Edward S. Harkness
Max Forbes

Through the success of his father, a silent partner of John D. Rockefeller Sr., and his older brother, Edward S. Harkness (1874 to 1940) inherited a great fortune in the early 20th Century. With limitless opportunities for pursuit of power, fame, and even greater wealth, he instead chose a philanthropic career dedicated to projects designed to yield long-term benefits to society. His major areas of interest were education, medicine, and assistance to Britain in the aftermath of World War I. In 1910 Edward S. Harkness proposed an affiliation of Presbyterian Hospital with the medical school of Columbia University in order to advance teaching and research in addition to patient care. By means of unstinting determination and boundless generosity, he paved the way to the final agreement between the institutions in 1921 and subsequent opening of the Columbia Presbyterian Medical Center in 1928. After a substantial contribution to founding of the Wilmer Institute in 1925, Edward S. Harkness decided that a similar eye hospital was needed at Columbia Presbyterian. He pledged five million dollars for its construction and endowment in 1931, and later added an additional one million dollars. Because of his modesty and insistence on anonymity, the Eye Institute could not be named after him until long after his death.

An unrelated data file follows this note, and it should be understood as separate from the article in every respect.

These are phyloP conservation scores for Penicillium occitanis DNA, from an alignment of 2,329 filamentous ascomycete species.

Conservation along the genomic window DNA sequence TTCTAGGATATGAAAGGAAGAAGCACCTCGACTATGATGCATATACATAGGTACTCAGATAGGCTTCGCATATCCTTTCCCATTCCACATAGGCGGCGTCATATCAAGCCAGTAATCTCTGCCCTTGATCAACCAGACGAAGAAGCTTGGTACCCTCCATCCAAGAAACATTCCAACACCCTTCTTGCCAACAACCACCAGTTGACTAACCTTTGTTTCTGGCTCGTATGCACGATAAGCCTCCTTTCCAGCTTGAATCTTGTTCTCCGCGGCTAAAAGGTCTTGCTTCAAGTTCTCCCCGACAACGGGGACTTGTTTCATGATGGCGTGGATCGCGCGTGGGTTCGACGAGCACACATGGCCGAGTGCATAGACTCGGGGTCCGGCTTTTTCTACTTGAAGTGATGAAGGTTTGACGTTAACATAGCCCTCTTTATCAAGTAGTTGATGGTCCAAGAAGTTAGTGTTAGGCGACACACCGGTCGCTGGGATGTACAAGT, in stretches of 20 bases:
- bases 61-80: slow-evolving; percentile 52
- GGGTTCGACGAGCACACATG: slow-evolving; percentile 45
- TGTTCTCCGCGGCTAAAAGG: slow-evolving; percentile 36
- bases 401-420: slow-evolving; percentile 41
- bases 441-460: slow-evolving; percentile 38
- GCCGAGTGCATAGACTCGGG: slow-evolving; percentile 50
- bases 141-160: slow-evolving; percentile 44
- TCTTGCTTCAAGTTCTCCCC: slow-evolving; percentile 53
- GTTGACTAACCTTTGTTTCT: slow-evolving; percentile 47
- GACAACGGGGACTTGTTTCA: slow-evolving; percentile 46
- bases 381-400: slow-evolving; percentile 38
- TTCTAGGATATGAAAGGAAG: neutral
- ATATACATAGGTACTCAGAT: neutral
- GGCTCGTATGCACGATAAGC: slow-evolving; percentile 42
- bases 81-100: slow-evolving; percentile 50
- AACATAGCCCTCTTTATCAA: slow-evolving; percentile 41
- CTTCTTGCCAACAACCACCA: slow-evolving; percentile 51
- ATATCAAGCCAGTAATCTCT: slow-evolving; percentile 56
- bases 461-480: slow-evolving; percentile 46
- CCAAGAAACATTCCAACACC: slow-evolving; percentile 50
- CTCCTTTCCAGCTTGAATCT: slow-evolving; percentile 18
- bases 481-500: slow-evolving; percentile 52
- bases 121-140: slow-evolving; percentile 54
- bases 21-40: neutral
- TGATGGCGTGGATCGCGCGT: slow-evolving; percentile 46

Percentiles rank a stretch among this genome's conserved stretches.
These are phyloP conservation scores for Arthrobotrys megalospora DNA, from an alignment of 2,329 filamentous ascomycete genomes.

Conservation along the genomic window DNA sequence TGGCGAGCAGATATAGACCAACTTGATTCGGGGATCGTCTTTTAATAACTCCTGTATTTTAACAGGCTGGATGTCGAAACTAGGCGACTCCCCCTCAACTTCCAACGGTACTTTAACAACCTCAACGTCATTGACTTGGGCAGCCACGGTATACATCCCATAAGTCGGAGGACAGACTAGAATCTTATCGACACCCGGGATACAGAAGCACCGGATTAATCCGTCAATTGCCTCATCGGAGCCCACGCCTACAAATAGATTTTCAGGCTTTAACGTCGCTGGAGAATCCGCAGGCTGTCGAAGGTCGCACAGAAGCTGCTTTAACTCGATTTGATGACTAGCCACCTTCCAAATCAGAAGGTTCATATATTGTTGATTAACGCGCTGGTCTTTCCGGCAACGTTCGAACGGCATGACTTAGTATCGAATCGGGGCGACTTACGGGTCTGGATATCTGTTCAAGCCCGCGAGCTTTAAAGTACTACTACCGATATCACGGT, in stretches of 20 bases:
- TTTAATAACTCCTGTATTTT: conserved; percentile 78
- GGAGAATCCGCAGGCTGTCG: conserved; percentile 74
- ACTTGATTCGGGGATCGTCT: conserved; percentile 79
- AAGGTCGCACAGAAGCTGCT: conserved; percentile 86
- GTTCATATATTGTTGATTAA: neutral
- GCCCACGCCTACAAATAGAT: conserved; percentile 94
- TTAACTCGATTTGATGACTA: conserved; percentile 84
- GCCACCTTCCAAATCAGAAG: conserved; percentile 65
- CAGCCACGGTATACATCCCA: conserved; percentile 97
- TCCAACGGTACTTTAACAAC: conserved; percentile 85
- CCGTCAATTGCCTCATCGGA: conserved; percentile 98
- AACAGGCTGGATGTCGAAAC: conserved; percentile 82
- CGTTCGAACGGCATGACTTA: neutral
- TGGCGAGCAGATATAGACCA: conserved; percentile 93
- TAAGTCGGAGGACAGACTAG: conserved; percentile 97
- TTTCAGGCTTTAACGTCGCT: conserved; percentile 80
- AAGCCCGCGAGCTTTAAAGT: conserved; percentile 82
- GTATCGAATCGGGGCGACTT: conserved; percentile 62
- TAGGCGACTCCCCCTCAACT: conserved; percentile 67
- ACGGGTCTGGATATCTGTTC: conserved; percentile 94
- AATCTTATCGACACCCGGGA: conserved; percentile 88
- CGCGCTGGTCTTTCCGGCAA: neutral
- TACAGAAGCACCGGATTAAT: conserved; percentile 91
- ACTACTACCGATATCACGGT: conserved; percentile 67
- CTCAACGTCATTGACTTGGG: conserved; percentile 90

Early 18th Century Debates on Cataract and Glaucoma
By the French Royal Academy of Sciences
Robert F. Heitz

Until the beginning of the 18th century, the term "cataract" referred to a membrane in front of the crystalline lens, formed by deposits of the aqueous humor and the term "glaucoma" referred to an opacification of the crystalline lens. The operation for cataract was assumed to break the supposed cataract-membrane and to push it into the lower part of the eye. Glaucoma was supposedly incurable, for the crystalline lens was regarded as an essential organ of the sight. The report-register of the proceedings of the French Royal Academy of Sciences of the years 1705 to 1708 allows us to see how the “new theories” (that couching the cataract is, in reality, couching the crystalline lens), spread by Brisseau and Antoine Maitre-Jan, influenced the academicians. The debates of the Academy, in which took part, among others, Jean Méry, Philippe and Gabriel-Philippe de La Hire and Littré, show an intelligent adaptation to the new ideas by the Academy, when they were presented with anatomical and clinical evidence.